Big-city office buildings log 26% price drop from a year ago, report shows


Office-building prices dropped 26% in November from a year ago for properties built in the financial core of U.S. cities, according to a widely used barometer of the commercial real-estate market.

The past year has been the toughest on office buildings in central business districts, with aftershocks of the pandemic and higher interest both taking a toll on prices.

“Uncertainty around the future need for office space, as well as the shock of higher mortgage rates, has driven a decline in both sales volume and prices,” according to the MSCI RCA commercial property price index for November.

The index tracks repeat U.S. property sales, making it a barometer of price changes on buildings over time. Still, transaction volumes were 60% lower in November from a year ago. That means a series of distressed property sales, such as in San Francisco’s hard-hit downtown, can have a big influence on monthly index readings.

Read: ‘No one is throwing good money after bad.’ Why 2024 looks like trouble for commercial

Overall, commercial real-estate prices fell 8% in November from a year ago, while suburban offices retreated 12.4% and apartment buildings dropped 12.1%, according to the RCA CPPI.

See: Commercial real estate a top threat to financial system in 2024, U.S. regulators say

The commercial real-estate industry has struggled in 2023, but likely faces another difficult year ahead as a wall of old debt matures into a higher interest rate environment. The Federal Reserve in December kept its policy rate unchanged at a 22-year high of 5.25% to 5.5%, but in a bright spot signaled a potential pivot to rate cuts next year.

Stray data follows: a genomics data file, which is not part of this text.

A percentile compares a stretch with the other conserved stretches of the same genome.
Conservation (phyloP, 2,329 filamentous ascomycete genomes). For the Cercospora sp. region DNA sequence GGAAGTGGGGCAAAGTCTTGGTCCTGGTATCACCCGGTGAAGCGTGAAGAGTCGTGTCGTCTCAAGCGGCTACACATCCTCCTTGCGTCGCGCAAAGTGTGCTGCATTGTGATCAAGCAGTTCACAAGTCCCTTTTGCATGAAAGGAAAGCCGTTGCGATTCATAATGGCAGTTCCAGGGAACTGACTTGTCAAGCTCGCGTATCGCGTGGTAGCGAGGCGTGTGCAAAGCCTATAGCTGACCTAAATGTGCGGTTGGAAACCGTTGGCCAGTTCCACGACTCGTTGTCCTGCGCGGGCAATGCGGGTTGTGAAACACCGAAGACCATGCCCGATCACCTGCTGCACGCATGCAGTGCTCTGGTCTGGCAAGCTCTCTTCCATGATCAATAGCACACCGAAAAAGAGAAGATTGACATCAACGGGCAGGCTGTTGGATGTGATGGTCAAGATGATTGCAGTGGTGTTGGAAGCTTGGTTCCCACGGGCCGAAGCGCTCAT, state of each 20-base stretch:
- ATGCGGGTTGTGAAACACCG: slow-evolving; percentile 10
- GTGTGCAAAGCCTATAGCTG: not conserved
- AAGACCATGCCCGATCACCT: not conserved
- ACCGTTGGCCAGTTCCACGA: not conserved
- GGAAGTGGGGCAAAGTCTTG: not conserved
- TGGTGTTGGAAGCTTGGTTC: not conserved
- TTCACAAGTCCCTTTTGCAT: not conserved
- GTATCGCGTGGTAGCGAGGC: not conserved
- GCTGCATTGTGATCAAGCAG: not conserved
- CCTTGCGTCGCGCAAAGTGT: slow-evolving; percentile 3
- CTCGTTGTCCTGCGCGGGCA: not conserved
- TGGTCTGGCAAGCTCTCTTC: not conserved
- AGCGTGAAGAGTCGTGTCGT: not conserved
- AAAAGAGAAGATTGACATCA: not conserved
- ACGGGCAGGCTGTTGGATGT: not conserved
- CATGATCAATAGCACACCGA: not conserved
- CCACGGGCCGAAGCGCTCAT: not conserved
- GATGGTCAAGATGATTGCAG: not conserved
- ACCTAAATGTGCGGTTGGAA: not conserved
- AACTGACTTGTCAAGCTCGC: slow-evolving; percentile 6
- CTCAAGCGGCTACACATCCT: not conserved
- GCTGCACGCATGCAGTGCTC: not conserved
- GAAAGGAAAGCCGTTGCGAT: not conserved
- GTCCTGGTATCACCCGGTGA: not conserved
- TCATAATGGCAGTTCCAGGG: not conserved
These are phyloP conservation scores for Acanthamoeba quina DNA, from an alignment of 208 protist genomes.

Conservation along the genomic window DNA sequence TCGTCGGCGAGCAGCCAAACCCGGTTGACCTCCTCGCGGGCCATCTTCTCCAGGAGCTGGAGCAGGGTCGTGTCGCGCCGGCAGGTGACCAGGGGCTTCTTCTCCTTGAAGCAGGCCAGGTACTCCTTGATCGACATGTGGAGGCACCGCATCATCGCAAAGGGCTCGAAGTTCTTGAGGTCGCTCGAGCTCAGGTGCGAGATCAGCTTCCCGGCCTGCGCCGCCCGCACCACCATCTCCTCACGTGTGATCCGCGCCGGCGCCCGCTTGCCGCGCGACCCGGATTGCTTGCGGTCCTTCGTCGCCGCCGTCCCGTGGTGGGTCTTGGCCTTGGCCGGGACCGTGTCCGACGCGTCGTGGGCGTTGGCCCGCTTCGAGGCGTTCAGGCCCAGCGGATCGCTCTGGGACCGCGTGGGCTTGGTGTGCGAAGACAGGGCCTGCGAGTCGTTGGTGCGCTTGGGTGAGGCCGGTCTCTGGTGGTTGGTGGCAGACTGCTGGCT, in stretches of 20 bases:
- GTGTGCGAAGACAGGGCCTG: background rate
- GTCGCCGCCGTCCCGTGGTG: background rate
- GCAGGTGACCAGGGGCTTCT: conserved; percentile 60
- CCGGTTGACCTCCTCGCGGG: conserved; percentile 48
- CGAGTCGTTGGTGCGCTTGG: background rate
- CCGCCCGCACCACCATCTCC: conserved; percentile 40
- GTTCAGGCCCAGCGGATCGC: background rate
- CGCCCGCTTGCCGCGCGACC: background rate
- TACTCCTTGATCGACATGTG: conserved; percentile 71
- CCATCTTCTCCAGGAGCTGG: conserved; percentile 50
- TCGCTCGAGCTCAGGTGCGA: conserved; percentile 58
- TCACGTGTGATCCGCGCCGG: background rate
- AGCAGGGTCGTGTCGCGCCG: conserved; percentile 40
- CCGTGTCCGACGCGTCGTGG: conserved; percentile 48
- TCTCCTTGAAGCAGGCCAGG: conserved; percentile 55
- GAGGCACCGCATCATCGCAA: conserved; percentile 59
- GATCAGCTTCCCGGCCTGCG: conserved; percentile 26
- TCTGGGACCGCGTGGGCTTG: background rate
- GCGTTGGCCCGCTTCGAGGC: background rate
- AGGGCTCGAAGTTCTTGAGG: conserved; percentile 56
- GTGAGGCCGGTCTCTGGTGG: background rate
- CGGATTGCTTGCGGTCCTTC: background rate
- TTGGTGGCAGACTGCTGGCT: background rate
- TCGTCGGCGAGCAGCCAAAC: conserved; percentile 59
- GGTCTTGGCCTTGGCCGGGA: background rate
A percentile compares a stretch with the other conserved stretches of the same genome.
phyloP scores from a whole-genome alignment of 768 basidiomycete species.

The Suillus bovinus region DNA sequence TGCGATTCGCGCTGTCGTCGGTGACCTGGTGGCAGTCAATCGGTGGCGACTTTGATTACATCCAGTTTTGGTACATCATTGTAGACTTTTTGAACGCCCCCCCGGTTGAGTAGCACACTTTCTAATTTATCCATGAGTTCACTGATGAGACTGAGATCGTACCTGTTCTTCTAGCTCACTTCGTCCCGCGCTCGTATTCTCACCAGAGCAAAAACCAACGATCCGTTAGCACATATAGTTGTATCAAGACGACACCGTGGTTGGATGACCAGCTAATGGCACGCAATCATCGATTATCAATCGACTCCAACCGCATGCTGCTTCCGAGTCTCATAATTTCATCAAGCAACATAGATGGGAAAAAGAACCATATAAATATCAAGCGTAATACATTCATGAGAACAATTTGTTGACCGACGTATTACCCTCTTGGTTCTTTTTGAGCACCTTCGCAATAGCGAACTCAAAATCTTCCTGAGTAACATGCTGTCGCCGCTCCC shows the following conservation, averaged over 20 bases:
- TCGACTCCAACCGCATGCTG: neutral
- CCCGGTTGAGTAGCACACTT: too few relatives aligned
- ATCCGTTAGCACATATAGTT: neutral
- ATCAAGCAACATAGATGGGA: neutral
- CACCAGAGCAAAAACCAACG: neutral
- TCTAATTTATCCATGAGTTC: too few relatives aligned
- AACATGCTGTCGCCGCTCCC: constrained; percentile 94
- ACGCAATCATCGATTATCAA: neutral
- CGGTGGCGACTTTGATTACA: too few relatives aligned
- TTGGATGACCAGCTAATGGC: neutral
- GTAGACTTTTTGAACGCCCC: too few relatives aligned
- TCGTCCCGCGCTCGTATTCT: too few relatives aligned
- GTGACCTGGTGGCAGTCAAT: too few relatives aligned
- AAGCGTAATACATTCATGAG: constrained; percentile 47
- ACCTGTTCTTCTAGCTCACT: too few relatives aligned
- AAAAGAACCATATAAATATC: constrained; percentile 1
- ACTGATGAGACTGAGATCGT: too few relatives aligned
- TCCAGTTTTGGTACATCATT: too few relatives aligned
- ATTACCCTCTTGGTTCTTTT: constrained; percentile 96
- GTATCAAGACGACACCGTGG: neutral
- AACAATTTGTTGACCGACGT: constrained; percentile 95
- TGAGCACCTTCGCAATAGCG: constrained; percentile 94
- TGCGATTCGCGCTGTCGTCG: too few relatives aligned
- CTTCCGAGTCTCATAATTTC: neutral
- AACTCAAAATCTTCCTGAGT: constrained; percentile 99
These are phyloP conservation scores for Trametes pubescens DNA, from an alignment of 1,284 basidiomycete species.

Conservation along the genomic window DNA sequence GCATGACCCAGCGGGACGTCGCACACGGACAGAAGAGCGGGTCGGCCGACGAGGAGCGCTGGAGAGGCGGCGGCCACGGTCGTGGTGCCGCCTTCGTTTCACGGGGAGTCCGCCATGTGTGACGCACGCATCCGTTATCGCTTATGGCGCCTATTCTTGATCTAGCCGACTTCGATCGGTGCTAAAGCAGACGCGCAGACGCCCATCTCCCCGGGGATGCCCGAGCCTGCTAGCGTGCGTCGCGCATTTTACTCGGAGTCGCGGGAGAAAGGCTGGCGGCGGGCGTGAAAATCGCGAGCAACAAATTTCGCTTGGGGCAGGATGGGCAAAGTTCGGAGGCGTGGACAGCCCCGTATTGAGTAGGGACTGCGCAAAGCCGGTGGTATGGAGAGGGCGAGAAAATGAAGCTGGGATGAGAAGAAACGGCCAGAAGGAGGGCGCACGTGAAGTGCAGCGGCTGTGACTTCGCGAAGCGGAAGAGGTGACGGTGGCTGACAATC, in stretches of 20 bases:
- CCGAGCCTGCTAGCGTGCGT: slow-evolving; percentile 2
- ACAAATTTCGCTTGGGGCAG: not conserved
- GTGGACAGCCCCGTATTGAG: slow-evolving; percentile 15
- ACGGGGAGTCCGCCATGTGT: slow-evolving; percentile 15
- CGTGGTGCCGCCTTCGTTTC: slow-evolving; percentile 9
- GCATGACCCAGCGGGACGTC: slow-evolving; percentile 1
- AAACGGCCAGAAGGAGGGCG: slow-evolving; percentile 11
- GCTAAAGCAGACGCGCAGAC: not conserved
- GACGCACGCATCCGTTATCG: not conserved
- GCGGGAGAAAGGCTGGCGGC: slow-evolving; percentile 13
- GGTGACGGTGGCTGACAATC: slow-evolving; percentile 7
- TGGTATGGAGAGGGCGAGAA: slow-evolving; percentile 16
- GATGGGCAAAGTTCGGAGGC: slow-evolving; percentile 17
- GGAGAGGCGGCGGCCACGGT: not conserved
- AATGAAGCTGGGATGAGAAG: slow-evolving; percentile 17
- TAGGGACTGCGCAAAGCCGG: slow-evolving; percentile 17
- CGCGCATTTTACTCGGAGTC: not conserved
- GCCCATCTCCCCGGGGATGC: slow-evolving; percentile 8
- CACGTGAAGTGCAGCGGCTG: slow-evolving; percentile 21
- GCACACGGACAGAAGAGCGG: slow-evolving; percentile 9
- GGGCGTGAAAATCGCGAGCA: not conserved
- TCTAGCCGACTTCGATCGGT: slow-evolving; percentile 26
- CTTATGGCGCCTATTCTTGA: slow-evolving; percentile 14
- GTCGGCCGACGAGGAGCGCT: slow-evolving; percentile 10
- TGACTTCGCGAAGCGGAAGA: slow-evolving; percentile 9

Hopes for a Fed policy pivot helped fuel a year-end fall in long-term Treasury yields used to finance the economy, and recently powered the Dow Jones Industrial Average
to a series of record closes, while the S&P 500 index
sits within earshot of its first record close in almost two years.

The benchmark 10-year Treasury yield
was near 3.9% on Thursday, down from a high of 5% in October.

Higher borrower costs caused the housing market to sputter in 2023 after it roared higher during the pandemic. In a sign that restrictive interest rates are starting to bite, more U.S. homeowners missed mortgage payments in November on government-backed loans.

Source link

You may also like